Desktop publishing is a notorious resource hog. The leading programs for both IBM PC compatibles and Macintosh need fast computers, lots of memory and disk storage, and top-end laser printers to produce the superb documents for which they are famous.

A new entrant in the field, Avagio Publishing System, $300, from Unison World of Alameda, Calif., distinguishes itself by producing remarkably high quality with modest, even meager resources.

It runs fine on IBM compatibles as old-fashioned as an XT equipped with a small hard disk and low-resolution CGA graphics. It prints beautifully on a Hewlett-Packard LaserJet and even acceptably on a nine-pin dot matrix printer.

It comes with its own set of fonts that can be scaled to any size from 6 points and 500 points. That's a range from 0.08 inches to nearly seven inches high, which is two to four times what you get from programs costing twice as much or more, like PageMaker and Xerox Ventura Publisher. The fonts take very little storage room on your hard disk.

The heart of a document usually is the text it contains. With Avagio there are two ways to enter that text. You can simply type it in as you would with a word-processing program. Or you can import it from a word-processing file.

It is handy to be able to type in the words directly, but it isn't very much fun. There is a noticeable lag between the time you hit the keys and when your words appear on screen.

Importing text is the best way to go and very easy to do. If you use WordPerfect, Microsoft Word, MultiMate or WordStar, Avagio will maintain most of your formatting choices when it flows the text onto the page.

Text flows into "frames" that you place on the page when you do the layout design. You have complete control over the number of columns on the page -- they can be of unequal widths -- as well as how text will flow from one column to another.

A set of graphics tools allows you to draw boxes, circles and horizontal, vertical and diagonal lines. With just those simple shapes plus varying degrees of shading tones, it is possible to create quite a range of interesting designs. Add some type and you've got a logo.

There are only four type faces included in the program, which are imitations of the classic Times Roman, Helvetica, Century and Bodoni. But considering the huge range over which they can be sized and the ability to set bold face, italics, oblique, condensed and expanded type, you have everything you need to make quite elegant layouts. In fact, the absence of more type faces will keep your pages from becoming garish.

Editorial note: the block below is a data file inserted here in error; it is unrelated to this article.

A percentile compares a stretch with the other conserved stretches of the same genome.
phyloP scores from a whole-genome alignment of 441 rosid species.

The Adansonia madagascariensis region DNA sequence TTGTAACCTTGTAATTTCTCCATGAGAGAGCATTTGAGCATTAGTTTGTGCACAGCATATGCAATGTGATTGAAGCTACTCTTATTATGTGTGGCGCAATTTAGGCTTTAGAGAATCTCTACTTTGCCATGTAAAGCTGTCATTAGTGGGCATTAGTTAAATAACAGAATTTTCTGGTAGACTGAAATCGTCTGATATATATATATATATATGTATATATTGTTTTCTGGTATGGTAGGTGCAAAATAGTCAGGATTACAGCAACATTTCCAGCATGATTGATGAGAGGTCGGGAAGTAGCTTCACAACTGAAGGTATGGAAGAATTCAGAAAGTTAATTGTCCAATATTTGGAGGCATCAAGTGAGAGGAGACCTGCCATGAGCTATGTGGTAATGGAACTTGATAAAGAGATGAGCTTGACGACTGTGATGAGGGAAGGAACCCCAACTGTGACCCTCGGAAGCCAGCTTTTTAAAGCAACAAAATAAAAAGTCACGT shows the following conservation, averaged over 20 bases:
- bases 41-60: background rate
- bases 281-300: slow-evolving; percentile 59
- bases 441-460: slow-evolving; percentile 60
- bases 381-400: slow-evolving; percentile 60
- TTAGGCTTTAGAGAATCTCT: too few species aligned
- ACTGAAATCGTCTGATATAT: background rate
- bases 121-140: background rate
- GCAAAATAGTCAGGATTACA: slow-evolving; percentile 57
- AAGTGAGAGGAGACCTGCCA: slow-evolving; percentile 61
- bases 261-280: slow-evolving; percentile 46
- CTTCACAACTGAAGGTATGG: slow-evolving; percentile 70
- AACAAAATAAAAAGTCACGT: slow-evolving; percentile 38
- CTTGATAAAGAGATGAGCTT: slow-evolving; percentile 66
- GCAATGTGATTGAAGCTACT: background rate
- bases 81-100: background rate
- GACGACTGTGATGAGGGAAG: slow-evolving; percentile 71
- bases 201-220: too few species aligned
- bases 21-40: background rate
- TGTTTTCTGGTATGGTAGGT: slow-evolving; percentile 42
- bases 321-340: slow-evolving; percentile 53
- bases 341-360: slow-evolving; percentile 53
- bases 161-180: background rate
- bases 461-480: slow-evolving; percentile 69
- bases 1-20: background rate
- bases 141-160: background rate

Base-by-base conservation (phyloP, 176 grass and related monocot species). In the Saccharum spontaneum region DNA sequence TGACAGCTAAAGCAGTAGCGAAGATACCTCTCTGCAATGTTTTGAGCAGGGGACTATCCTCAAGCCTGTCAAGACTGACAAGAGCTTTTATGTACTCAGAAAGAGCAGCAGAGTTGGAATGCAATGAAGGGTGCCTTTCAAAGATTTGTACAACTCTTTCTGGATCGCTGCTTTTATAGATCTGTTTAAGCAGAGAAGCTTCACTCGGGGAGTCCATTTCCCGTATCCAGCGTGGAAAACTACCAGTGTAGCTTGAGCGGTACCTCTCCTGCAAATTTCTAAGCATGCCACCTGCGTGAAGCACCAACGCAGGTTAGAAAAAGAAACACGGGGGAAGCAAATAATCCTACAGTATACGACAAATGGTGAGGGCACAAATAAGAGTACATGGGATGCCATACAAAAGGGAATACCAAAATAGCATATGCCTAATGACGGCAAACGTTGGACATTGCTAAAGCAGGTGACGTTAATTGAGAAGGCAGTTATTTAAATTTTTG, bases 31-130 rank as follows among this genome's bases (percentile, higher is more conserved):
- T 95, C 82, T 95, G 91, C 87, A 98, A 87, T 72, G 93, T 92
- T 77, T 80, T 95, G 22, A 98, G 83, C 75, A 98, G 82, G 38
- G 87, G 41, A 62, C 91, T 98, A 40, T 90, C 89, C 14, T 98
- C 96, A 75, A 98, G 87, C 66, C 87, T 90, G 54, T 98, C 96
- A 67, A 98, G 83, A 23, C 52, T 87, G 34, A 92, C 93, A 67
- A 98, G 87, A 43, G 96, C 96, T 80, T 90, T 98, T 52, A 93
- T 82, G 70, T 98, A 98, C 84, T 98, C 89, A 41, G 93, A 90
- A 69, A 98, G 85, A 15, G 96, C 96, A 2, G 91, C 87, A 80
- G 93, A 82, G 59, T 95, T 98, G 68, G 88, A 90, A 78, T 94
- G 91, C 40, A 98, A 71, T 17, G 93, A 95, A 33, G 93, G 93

However, there is a utility program that allows soft fonts for Hewlett-Packard laser printers to be converted for use with Avagio.

Graphic images are easily imported into a document. Most of the clip art images provided are in Avagio's proprietary UWI format. They were produced by several different publishers, whose addresses and telephone numbers are listed in the manual if you want to order more.

You can also use PCX, PIC and TIFF files from popular paint, graphics and scanner programs. And there is a utility program for converting PostScript and encapsulated PostScript files in Avagio.

Once a graphic is imported, it can be manipulated in several ways: through sizing, cropping, squeezing, stretching and flipping top to bottom or right to left.

You also have the ability to make gradations of shading, either vertically or horizontally.

Avagio is compatible with a large number of dot matrix and laser printers.

The manual is refreshingly concise. A short tutorial lets you publish your first page in less than half an hour. Using the program is straightforward, with a series of pull-down menus arrayed across the top and a small tool box image sitting on one side of the screen from which text or graphics tools may be selected.

To help you keep track of where you are on the page, a miniature page locator is also displayed with a rectangle outlining the portion currently seen on the screen. All in all, Avagio is a remarkably complete desktop publishing package that comes ready to run on nearly any PC and printer combination you might own.

Richard O'Reilly designs microcomputer applications for the Los Angeles Times. Readers' comments are welcomed. Write to Richard O'Reilly, Los Angeles Times, Times Mirror Square, Los Angeles, Calif. 90053.